This is a cat story where semi-feral cats have become an asset to the community. This is the opposite to what usually happens. It is a story which tells us that semi-domesticated feral cats can be an asset, they can be valued by the community and therefore they should be treated well.
In this instance there’s a cat colony on and by a beach at Su Pallosu, Sardinia. They can be seen on the sandy beaches and play in the water and visitors are free to play with them, mess around with them and enjoy their company. As I said, they have become an attraction to such an extent that they have been awarded the Trip Advisor Certificate of Excellence. The attraction is ranked seventh in the travel review site astonishingly.
The cats have lived there for over a century. There are around 60 cats. They arrived at the area when fishermen on the island introduced them in order to keep the rat problem down. They are cared for by a not-for-profit organisation called I Gatti di Su Pallosu. The second video below shows cat houses and such like provided by I Gatti di Su Pallosu.
It seems that I Gatti di Su Pallosu organise guided tours of their feline colony in order to promote tourism in the area. Thousands of visitors have visited the beach and environs just to see the cats, interact and photograph them.
The tours are popular and free but it is recommended that you book a week in advance. The organisation is careful to point out that people are not allowed to abandon their cats in the area because they do not want the colony to expand in size or indeed to attract the attention of people who wish to abandon their cats.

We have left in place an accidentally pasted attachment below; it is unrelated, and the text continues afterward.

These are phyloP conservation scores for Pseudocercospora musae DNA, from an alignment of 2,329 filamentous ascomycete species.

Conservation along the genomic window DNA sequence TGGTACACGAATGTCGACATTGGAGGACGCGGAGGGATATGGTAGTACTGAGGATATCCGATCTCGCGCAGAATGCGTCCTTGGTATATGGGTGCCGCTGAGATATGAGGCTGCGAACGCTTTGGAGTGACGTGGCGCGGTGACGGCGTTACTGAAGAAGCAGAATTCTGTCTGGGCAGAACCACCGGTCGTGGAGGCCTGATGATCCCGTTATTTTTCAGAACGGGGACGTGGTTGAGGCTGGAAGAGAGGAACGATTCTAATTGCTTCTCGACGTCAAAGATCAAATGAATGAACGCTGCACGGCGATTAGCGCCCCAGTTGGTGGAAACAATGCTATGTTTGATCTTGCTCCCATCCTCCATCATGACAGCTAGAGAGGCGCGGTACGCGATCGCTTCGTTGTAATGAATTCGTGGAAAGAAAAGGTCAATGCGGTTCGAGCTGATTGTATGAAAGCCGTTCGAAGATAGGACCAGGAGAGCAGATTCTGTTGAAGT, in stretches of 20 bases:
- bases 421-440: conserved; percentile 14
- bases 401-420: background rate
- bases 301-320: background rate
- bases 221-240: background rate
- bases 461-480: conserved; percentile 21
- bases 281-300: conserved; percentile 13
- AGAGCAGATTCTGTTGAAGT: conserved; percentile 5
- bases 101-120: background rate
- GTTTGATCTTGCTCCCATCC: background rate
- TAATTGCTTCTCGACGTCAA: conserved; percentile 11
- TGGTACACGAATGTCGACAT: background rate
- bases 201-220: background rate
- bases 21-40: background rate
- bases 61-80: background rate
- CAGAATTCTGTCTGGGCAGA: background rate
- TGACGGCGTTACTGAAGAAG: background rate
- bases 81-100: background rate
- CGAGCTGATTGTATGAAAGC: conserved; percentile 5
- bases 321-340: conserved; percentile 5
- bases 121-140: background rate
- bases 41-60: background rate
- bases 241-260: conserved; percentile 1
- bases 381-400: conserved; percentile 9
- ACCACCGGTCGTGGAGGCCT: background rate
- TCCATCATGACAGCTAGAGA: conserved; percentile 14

A spokesperson very positively said:
“People love cats and they love beaches to, so it’s recipe for success.”
She makes the point that as the cats have lived on the seashore all their lives they have no fear of the sea and like to play in and around it. They are also tame and very friendly and know how to entertain visitors.
I think this cat story is quite important because it shows that under the right circumstances people like to see stray and feral cats. They like to engage with them. They are amusing and entertaining. They add an extra dimension to a holiday. They are an asset to the area and the economy therefore they should be treasured which they appear to be.
It does remind me of Greece, in fact, where the tourist trade is boosted by the presence of stray cats against the whitewashed houses set in charming villages on hillsides. One problem in Greece is that once the cats have earned their keep and boosted the economy they are often poisoned in the off-season. This is callously commercialising feral cats and not the same thing as happens on this beach in Sardinia.
Note: Sardinia is between France and Italy in the Mediterranean and is an autonomous region of Italy.
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